Common Wine Faults, Signs and Preventions


Someone gave you a glass of wine. Stick your nose on a glass, what do you smell? The aroma must be floral, spicy or fruity most of the time. All the pleasant aroma that you could smell in your glass of wine. But what if one time, it smells like a nail polish remover, a rotten egg or barnyard? What if the wine that you are about to drink has a little dirty secret?

At some point, every winemaker will experience failures in making their wines despite of so much effort that they put to keep the wine as its best. There will be a time that small portion of it will develop a commercially unacceptable aroma. Some wines in the market contained flawed and faulty juice that developed along the way in winery, or even after bottling, during the process of transferring or shipping, or storage of the market or restaurant location or even at your home. There are requirements that should met before storing your wines in a specific area such as the temperature, the environment and even the vibration. Also, too much amount of chemicals will result to scrap wines.


The common cause of wine faults are Oxidation of alcohol, which losses the freshness and the fruit component of wine. This oxidation can be identified by means of nose. It smells like Sherry. Also by just looking on it, you can identify that there is something wrong on your wine, red coloured wines turn brick-red or brown, and whites darken to amber-gold. This too much oxidation can be prevented by not exposing your wine too much in air.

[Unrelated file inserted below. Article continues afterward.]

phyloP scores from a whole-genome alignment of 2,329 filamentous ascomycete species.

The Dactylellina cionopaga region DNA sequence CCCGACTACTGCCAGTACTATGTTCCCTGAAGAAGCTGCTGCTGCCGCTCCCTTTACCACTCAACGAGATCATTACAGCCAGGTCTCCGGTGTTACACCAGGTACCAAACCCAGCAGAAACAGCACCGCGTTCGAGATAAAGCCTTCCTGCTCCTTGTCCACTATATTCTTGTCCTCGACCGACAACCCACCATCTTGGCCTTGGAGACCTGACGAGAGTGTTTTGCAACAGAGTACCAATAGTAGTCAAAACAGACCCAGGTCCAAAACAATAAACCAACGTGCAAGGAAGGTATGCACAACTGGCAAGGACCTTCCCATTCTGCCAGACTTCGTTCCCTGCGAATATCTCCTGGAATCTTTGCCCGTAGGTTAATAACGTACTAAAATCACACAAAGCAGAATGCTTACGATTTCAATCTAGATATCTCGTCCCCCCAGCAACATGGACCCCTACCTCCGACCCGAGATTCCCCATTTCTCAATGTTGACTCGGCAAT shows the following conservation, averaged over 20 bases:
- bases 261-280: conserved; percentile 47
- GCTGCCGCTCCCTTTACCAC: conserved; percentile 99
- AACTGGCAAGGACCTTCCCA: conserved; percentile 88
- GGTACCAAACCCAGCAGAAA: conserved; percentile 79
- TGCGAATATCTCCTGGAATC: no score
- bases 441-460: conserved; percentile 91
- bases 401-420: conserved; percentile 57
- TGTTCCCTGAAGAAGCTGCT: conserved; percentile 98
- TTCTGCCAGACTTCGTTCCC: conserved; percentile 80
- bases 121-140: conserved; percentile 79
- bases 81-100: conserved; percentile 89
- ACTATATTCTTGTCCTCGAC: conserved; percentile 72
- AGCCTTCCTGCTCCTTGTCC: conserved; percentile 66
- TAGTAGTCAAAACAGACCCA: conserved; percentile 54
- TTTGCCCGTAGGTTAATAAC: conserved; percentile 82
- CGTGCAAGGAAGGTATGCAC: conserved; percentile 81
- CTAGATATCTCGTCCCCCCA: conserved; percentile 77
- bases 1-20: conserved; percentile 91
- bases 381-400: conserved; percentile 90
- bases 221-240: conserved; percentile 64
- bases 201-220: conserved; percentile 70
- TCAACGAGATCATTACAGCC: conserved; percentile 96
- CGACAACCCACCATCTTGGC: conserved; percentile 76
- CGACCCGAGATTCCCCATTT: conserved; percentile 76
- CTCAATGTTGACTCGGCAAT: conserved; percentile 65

Cork Taint

Cork Taint or known as corked. This cork taint is a musty, dunk fungal smell, caused by 2,4,6 trichloranisole (TCA) that has affinity for cork. TCA forms when natural fungi come into contact with chlorophenols in plant. To be able to spot this, you have to use your sense of smell. Try to smell your wine, and if it smells like a musty newspaper, wet cardboard or mouldy basement, then this wine is corked.

Sulfur Dioxide

Another fault is the Sulphur Dioxide which is an important component in making wines to prevent the microbes and bacteria from spreading. This sulphur sometimes may causes bad production. When so much sulphur dioxide added in the wine, it will result to sharp and pungent smell. The amount of sulphur should be controlled to avoid this problem in your wine.


The flip side of oxidation can also be the cause of faults in wine. This fault is called reduction. The wine hasn’t gotten enough exposure to oxygen during its production due to wine-making techniques to reduce the oxidation. You can identify this by smelling your wine, it gives off an odour of smell, like burnt rubber or rotten eggs. Enough exposure from air will save your wine from having this wine fault, but not too much exposure.

Heat Damage

Overheating of wine will result to fault, and this is what we call cooked. This can be caused by a number of factors like putting in a storage room in 80 degrees temperature. The smell of overheat wine is jammy: sort of sweet, but processed. You can prevent this to happen if you will going to store your wines in 55 degrees Fahrenheit temperature.

Volatile Acid or popular as VA naturally present in wine. It contributes to the freshness, balance and bottle ageing. However, once this component is added too much in the wine, it will produce a nail vanish smell and vinegar taste. Enough amount of this component will prevent you from having a fault in your wine.

Photo source derekGavey

{ 1 comment… add one }
  • BuzzedAldrin May 22, 2015, 9:03 am

    Cork taint can mostly be eliminated by using synthetic corks, which I’m pleased to say now come on many bottles. However, many vintners are refusing to adopt them as they fear they could be seen as ‘cheap’ or untraditional. Synthetic corks also create a better seal. They aren’t the best choice for wines that get better with aging, of which most fine wines will, but for simple wines you would share with friends or drink as a nightcap, they have almost no impact on the drinking experience.

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